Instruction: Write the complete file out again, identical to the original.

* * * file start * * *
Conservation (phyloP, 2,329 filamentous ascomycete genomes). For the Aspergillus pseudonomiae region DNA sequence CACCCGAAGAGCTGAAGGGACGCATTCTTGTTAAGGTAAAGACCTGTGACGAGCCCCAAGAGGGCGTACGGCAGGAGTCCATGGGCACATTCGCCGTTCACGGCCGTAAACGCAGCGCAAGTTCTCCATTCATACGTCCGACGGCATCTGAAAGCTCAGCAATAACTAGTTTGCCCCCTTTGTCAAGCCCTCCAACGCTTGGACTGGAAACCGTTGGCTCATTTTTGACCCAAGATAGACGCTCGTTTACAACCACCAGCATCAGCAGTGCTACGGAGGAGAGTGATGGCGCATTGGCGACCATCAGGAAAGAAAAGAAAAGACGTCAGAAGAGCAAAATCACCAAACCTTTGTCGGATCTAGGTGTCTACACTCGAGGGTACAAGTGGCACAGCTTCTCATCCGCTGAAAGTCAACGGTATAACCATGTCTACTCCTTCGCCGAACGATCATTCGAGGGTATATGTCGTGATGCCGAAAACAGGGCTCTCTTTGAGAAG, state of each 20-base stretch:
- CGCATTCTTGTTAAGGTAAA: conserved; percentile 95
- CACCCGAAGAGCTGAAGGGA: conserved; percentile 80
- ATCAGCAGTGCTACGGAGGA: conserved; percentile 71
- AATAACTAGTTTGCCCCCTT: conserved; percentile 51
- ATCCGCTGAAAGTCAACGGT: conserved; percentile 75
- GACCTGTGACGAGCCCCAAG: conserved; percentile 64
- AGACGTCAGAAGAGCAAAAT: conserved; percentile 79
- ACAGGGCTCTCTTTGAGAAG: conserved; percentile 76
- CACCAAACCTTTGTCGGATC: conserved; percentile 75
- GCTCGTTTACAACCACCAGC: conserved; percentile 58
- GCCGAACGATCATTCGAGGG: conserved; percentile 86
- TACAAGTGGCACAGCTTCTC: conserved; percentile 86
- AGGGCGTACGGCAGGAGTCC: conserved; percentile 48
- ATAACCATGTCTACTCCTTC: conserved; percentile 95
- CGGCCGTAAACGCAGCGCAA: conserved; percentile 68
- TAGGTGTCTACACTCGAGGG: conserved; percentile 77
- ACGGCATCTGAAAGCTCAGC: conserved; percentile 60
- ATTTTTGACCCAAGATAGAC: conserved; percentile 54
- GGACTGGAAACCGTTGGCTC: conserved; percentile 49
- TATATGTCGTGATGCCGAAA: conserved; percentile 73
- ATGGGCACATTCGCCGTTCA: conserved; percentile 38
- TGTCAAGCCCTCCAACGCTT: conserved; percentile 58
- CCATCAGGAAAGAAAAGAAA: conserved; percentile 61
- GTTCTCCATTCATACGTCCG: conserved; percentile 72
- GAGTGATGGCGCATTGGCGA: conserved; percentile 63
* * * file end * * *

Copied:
Conservation (phyloP, 2,329 filamentous ascomycete genomes). For the Aspergillus pseudonomiae region DNA sequence CACCCGAAGAGCTGAAGGGACGCATTCTTGTTAAGGTAAAGACCTGTGACGAGCCCCAAGAGGGCGTACGGCAGGAGTCCATGGGCACATTCGCCGTTCACGGCCGTAAACGCAGCGCAAGTTCTCCATTCATACGTCCGACGGCATCTGAAAGCTCAGCAATAACTAGTTTGCCCCCTTTGTCAAGCCCTCCAACGCTTGGACTGGAAACCGTTGGCTCATTTTTGACCCAAGATAGACGCTCGTTTACAACCACCAGCATCAGCAGTGCTACGGAGGAGAGTGATGGCGCATTGGCGACCATCAGGAAAGAAAAGAAAAGACGTCAGAAGAGCAAAATCACCAAACCTTTGTCGGATCTAGGTGTCTACACTCGAGGGTACAAGTGGCACAGCTTCTCATCCGCTGAAAGTCAACGGTATAACCATGTCTACTCCTTCGCCGAACGATCATTCGAGGGTATATGTCGTGATGCCGAAAACAGGGCTCTCTTTGAGAAG, state of each 20-base stretch:
- CGCATTCTTGTTAAGGTAAA: conserved; percentile 95
- CACCCGAAGAGCTGAAGGGA: conserved; percentile 80
- ATCAGCAGTGCTACGGAGGA: conserved; percentile 71
- AATAACTAGTTTGCCCCCTT: conserved; percentile 51
- ATCCGCTGAAAGTCAACGGT: conserved; percentile 75
- GACCTGTGACGAGCCCCAAG: conserved; percentile 64
- AGACGTCAGAAGAGCAAAAT: conserved; percentile 79
- ACAGGGCTCTCTTTGAGAAG: conserved; percentile 76
- CACCAAACCTTTGTCGGATC: conserved; percentile 75
- GCTCGTTTACAACCACCAGC: conserved; percentile 58
- GCCGAACGATCATTCGAGGG: conserved; percentile 86
- TACAAGTGGCACAGCTTCTC: conserved; percentile 86
- AGGGCGTACGGCAGGAGTCC: conserved; percentile 48
- ATAACCATGTCTACTCCTTC: conserved; percentile 95
- CGGCCGTAAACGCAGCGCAA: conserved; percentile 68
- TAGGTGTCTACACTCGAGGG: conserved; percentile 77
- ACGGCATCTGAAAGCTCAGC: conserved; percentile 60
- ATTTTTGACCCAAGATAGAC: conserved; percentile 54
- GGACTGGAAACCGTTGGCTC: conserved; percentile 49
- TATATGTCGTGATGCCGAAA: conserved; percentile 73
- ATGGGCACATTCGCCGTTCA: conserved; percentile 38
- TGTCAAGCCCTCCAACGCTT: conserved; percentile 58
- CCATCAGGAAAGAAAAGAAA: conserved; percentile 61
- GTTCTCCATTCATACGTCCG: conserved; percentile 72
- GAGTGATGGCGCATTGGCGA: conserved; percentile 63